16 October 2008

Please pass the soapstone

Another metamorphic rock that makes its way into homes is steatite, commonly called soapstone. It's composed primarily of the mineral talc with a healthy does of magnesium for good measure. The magnesium is where it gets its grey color. Soapstone formation occurs in regions of tectonic subduction and in the presence of water. Let me whip out my rock phase illustration again.

By the time a slab of soapstone ends up in some one's home, it's between 400 and 500 million years old to give you some sense of the timeline involved in its formation.

Soapstone is soft. You can write your name in it with a fingernail is how soft. Due to its high talc content, it feels somewhat like a bar of soap to the touch, hence its name.

Even though it's very soft, it's an excellent material for kitchen and bath counters. Unlike a lot of stone, soapstone is neither alkaline nor acidic and is completely inert. That means that virtually nothing can make it react chemically. Vinegar and lemon juice, the great etchers of marble, have no effect on soapstone. It's virtually non-porous, so oils and dark-colored liquids can't stain it.

The stuff's used for table tops in chem labs for a reason.

Most people oil their soapstone with mineral oil but this doesn't do anything but enhance its color and minimize the appearance of the hairline scratches it will accumulate over time. In its un-oiled state, soapstone is grey. Add mineral oil and it turns black. With repeated applications, this oil-induced black color will become permanent, but that's due to the oil oxidizing on the surface of the stone.

Soapstone's an excellent heat diffuser and that's why it gets used to make fireboxes and wood stoves. It's also water proof and that's why it gets used to make sinks and cookware.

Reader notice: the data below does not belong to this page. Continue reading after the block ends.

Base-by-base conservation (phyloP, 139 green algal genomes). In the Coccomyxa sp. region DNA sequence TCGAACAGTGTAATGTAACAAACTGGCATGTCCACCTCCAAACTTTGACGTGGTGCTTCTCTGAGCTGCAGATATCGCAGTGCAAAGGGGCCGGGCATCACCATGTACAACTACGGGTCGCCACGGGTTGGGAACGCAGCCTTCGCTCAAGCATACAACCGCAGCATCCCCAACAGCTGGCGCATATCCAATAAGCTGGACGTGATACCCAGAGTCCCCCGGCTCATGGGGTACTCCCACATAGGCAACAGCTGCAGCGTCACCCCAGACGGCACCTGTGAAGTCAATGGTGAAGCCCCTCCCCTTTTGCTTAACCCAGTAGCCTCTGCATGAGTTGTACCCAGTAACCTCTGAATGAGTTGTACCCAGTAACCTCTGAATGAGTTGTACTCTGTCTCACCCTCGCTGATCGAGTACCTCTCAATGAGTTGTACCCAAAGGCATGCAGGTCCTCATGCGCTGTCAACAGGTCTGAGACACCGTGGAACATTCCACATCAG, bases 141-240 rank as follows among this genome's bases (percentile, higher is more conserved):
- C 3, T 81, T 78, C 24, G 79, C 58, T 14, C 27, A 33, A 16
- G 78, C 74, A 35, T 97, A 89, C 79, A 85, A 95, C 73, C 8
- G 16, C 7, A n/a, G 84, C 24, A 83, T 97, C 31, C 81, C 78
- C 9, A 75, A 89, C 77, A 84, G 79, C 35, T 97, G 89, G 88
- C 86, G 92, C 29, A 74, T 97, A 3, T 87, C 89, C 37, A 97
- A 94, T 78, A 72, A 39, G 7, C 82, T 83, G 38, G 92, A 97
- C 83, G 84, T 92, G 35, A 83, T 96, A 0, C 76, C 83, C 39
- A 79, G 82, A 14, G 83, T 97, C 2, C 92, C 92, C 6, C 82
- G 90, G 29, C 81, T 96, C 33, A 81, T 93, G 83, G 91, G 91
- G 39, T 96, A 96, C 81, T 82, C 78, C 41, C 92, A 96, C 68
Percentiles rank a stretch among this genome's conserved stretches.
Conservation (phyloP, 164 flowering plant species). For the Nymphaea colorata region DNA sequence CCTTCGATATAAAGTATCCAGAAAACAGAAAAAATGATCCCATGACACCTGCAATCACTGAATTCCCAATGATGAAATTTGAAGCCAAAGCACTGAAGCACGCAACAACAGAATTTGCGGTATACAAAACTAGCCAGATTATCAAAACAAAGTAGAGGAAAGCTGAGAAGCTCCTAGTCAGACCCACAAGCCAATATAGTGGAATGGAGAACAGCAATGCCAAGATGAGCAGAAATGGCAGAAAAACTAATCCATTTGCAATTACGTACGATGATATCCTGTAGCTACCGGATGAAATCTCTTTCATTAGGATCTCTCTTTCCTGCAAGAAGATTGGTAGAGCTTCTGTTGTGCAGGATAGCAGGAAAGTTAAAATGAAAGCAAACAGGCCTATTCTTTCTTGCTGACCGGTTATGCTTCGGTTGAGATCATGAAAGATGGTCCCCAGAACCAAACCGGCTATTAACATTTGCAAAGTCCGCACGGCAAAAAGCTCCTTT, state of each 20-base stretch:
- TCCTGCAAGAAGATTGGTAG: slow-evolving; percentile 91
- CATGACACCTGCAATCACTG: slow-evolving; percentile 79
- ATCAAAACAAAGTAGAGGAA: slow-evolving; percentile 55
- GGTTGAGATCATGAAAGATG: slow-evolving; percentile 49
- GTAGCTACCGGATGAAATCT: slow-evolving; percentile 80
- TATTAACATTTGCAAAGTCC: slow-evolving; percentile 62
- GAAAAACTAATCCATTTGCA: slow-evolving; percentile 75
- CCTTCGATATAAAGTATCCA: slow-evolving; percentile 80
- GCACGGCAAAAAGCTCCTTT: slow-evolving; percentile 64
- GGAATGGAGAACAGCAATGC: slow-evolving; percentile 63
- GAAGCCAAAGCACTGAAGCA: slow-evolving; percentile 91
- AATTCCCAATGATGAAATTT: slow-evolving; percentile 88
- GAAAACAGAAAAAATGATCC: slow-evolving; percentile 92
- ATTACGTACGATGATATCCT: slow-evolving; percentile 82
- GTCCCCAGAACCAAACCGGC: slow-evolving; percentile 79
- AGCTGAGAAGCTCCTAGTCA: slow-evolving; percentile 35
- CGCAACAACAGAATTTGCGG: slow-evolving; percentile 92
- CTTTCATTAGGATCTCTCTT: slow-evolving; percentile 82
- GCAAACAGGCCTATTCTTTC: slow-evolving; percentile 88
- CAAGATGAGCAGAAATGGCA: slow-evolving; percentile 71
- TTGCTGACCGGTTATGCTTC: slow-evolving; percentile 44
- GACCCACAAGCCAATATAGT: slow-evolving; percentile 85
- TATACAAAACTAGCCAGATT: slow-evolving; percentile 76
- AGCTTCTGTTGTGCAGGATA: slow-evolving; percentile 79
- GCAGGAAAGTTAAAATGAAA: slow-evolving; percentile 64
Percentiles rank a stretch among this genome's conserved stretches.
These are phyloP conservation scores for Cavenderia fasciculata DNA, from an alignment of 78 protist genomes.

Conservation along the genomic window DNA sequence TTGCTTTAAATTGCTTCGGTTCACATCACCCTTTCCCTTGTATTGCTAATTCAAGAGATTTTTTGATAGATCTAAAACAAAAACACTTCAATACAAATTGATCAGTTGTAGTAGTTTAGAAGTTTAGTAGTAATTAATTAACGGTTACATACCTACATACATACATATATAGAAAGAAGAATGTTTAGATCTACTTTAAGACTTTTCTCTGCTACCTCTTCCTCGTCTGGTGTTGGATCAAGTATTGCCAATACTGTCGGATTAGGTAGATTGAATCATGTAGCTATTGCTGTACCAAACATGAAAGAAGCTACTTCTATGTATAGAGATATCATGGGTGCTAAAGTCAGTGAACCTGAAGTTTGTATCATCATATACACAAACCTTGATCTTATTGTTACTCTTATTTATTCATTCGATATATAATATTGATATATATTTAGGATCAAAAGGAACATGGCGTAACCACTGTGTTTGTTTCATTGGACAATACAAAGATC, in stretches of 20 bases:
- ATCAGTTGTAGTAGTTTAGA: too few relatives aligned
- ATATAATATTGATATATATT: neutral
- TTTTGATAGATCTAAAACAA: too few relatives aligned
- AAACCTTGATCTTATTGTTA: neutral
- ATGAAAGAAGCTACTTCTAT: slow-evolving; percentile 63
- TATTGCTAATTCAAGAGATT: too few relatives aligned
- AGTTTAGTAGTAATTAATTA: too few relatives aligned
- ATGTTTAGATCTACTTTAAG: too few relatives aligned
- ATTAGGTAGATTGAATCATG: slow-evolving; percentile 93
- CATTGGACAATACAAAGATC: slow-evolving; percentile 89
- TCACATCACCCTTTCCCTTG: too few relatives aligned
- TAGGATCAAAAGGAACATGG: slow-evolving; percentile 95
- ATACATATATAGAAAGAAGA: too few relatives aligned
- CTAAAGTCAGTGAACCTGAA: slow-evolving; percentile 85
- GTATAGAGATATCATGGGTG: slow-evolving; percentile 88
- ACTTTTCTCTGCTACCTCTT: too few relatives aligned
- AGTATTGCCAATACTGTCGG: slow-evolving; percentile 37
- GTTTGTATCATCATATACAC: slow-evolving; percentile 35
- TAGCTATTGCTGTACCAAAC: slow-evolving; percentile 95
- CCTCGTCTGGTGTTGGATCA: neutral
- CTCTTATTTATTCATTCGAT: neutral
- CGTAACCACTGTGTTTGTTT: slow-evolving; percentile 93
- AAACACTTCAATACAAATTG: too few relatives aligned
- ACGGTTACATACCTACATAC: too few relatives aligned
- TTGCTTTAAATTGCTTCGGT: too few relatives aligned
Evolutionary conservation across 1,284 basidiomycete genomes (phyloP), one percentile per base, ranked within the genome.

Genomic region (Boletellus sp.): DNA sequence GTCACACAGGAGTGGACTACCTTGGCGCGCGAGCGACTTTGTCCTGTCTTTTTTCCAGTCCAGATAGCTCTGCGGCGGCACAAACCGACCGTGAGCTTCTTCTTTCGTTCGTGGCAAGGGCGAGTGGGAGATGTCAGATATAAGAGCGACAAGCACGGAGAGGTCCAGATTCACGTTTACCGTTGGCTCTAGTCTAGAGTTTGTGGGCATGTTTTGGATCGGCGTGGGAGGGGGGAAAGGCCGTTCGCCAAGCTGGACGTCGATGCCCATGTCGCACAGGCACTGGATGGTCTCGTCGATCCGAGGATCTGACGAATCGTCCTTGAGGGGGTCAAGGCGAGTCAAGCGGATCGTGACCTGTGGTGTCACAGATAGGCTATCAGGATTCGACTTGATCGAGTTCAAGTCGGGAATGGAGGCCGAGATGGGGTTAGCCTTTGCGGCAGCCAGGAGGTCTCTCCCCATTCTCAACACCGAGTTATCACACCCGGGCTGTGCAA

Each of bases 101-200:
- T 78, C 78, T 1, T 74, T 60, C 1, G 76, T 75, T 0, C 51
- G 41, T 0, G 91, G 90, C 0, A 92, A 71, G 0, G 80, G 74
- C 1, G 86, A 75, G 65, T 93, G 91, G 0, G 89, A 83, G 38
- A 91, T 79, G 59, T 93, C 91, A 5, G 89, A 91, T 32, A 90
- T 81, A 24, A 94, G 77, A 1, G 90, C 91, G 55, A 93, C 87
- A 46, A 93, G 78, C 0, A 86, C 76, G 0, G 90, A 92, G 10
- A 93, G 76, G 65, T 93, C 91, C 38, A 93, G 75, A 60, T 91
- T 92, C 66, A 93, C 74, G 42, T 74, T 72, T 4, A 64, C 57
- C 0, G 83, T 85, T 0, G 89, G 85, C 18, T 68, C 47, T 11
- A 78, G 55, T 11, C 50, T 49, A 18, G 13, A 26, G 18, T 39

Soapstone is a great material to use in a kitchen. Its grey-black color is an achromatic neutral and that means it will go with anything. If you're considering a kitchen renovation and you want to try something different but still a natural stone, think about soapstone.


  1. I love soapstone, but I live in a early 1960s Eichler, so I'm looking into modern/contemporary for my kitchen remodel. My friend is appalled I'm considering soapstone, because to her soapstone says "traditional kitchen" I was thinking soapstone's utility, quality, and natural beauty make it appropriate for a modern kitchen.

  2. Ah, I just found your other post with the pictures of soapstone in a modern kitchen. I take that as approval. Plus pictures to send to my appalled friend.


    But please, if you have further comments on soapstone and modern/contemporary, please I'd love to read them.

  3. Thanks for your comment Johnna. You live in an Eichler? Be still my heart.

    I don't see how a dark gray stone is inherently traditional at all. But I live in the part of the country where soapstone anywhere is a novelty. But if you leave out other people's opinions and stories about it, it's a neutral. It's the neutral's neutral and really, it can be anything. Just like white marble doe2s. Marble's at home in practically any style, and it's all a matter of how it's used. So I say go for the soapstone!

  4. You posted your second comment While I was responding to your first. Yes, that contemporary kitchen with soapstone is in Hawaii of all places and was my pal Susan Palmer's project.

    I love soapstone in any use and I think it's a tremendous material for a kitchen counter. It transcends styles, it really does.

    I appreciate your comments tonight and I will track down some more material on soapstone and write about it some more over the next few weeks. Deal?

  5. Deal! That would be lovely!

  6. Great explaination and diagram of how Soapstone was formed millions of years ago!

  7. Again, thanks for looking through my archives!


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